About dental fear and "What can I do as a patient? "

Why do patients develop dental fear?

The most common way patients develop fear and avoidance of dentistry is through direct negative experience in the dental office. Research shows that about 80% of fearful patients develop their fear through direct experience. This can be for instance an overwhelming painful experience or fright, or through negative interpersonal interactions with the dentist. Either way, the patient forms an association between some aspect of dentistry and unpleasant experiences. These profound associations can develop from a single dental experience.

The other type of events that can lead to dental fear are indirect experiences. Most commonly these come about in children watching parents and how they relate to dentistry as children can pick up their parents’ fear. Then there is also the mass media and for instance cartoons that depict dentists as “inflicters” of torture.

Finally, the two other sources contributing to the development of dental fear are extremely important, and both involve more thinking and interpretation of situations by patients. The first is when patients experience a sense of helplessness in the dental chair when there is a situation that can potentially cause them discomfort or pain. Feelings of helplessness often accompany perceptions of lack of control.

So the key here, is that when patients believe and know they have a sense of control over their situation at the dentist, the fear lessens.

 

At the Dentist

How do we treat dental fear?

There are four categories of how to treat dental fear.

The first one is through addressing past negative experiences, direct or indirect, as they are stored as traumatic experiences in the nervous system. This allows for the patient to come to terms with and “discharge” any past dental traumas that they carry in their bodies, which in turn empowers them to approach the dental setting with a decreased fear response and more inner calm and understanding of their particular dental fear.

The second is through direct positive experiences at the dentist, which shows patients that his or her expectations of the situation can be changed. Several exposures are required for this to be effective, and the more positive experiences, the more the patients expect they can cope and handle treatments, and the better the long-term results.

The third category is the reduction of dental fear through indirect experiences that communicates to patients that their negative expectations of dentistry are possibly exaggerated. This can be through talking to others with positive experiences or learning more about modern dentistry to develop a more realistic picture of what can be expected.

Finally, there is the development of coping skills, which directly is aimed at altering patients’ perceptions of their ability to cope in the dental setting. Examples include:

  • Learning to relax in dental treatment

  • Learning to pace and breathe deeply

  • Learning positive self-statements

  • Avoiding negative “catastrophising” statements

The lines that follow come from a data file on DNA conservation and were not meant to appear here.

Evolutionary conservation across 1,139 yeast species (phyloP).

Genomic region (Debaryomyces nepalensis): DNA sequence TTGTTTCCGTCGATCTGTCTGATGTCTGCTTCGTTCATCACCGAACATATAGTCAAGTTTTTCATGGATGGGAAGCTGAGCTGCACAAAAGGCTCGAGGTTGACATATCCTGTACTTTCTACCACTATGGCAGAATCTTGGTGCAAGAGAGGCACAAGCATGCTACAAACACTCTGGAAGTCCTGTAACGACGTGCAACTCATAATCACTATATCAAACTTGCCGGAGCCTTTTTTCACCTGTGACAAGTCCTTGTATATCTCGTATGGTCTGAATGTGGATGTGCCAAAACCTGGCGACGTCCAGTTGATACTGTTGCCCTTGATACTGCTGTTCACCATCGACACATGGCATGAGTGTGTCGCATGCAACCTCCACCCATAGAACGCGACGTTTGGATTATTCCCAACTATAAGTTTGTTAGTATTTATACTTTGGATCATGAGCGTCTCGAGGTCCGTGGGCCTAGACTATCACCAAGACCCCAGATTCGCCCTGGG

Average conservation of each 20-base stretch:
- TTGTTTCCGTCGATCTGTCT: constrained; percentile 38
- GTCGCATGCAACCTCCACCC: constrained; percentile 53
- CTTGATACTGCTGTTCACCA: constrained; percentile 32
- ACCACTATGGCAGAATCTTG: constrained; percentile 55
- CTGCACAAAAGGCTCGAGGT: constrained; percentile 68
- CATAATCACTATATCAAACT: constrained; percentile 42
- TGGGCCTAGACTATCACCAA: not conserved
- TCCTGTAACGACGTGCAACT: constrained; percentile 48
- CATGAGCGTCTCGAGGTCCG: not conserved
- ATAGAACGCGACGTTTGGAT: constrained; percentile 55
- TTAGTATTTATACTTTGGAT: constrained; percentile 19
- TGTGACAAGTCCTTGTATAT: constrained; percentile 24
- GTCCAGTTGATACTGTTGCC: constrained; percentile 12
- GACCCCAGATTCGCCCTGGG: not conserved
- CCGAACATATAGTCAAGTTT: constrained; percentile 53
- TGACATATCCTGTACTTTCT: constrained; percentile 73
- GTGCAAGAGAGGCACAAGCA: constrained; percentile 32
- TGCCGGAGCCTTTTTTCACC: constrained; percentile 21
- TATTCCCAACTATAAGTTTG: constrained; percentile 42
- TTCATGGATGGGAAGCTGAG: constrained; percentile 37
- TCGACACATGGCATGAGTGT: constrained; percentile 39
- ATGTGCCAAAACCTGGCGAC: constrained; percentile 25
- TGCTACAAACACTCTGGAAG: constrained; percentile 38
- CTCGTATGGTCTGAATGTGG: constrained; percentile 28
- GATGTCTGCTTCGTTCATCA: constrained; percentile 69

• Learning to distract self

  • Learning to talk to dental personnel and exercise control if needed

A theme across all four categories is the empowerment of the patient and the patient feeling an increased sense of control and ability to impact their experience as a patient.

Female Hypnotherapy Patient

The 4 Types of Control a patient can exercise when seeing the dentist

  1. Behavioural control

    • Which is when the patient knows they can take action to positively impact the dental treatment and the course of any unpleasant or painful event at the dentist. Examples include:

      • Signals: Raise their hand during treatment – to stop or start treatment

      • Dentist planned rest breaks – where patients can ask the dentist to carry out treatment in short segments

      • Physical strategies:

        • Relaxation breathing

        • Muscle relaxation

        • Bio feedback

  2. Cognitive Control

    • What the patient can do mentally to lessen the distress in any situation at the dentist. As negative thoughts about the dental experience can be like “mental horror movies”, taking cognitive control means actively challenging your ways of thinking as a patient. Examples include:

      • to find a strategy to keep the thoughts from focusing entirely on any worries about the feared situation

      • addressing realistic expectations

      • distractions: games, music, relaxation audios, distracting thoughts

      • guided imagery, imagining pleasant images

      • focussed attention on other objects than the dental treatment

      • focussed attention on the dental treatment – notice how it is going differently than what the patient expected

      • thought stopping

  3. Informational Control

    • Which is when a patient learns about the steps of a procedure, warnings that an aversive event is about to occur, and what sensations they are likely to experience.

    • Some patients prefer to not have any information, so this is good to clarify as a patient if this is the preference

  4. Retrospective Control

    • When the patient in hindsight looks back at a situation at the dentist and get to understand what actually happened and why etc. This can also give a feeling of control that will change the meaning of the event, and it will make it easier to receive dental treatment the next time.

Image by Quang Tri NGUYEN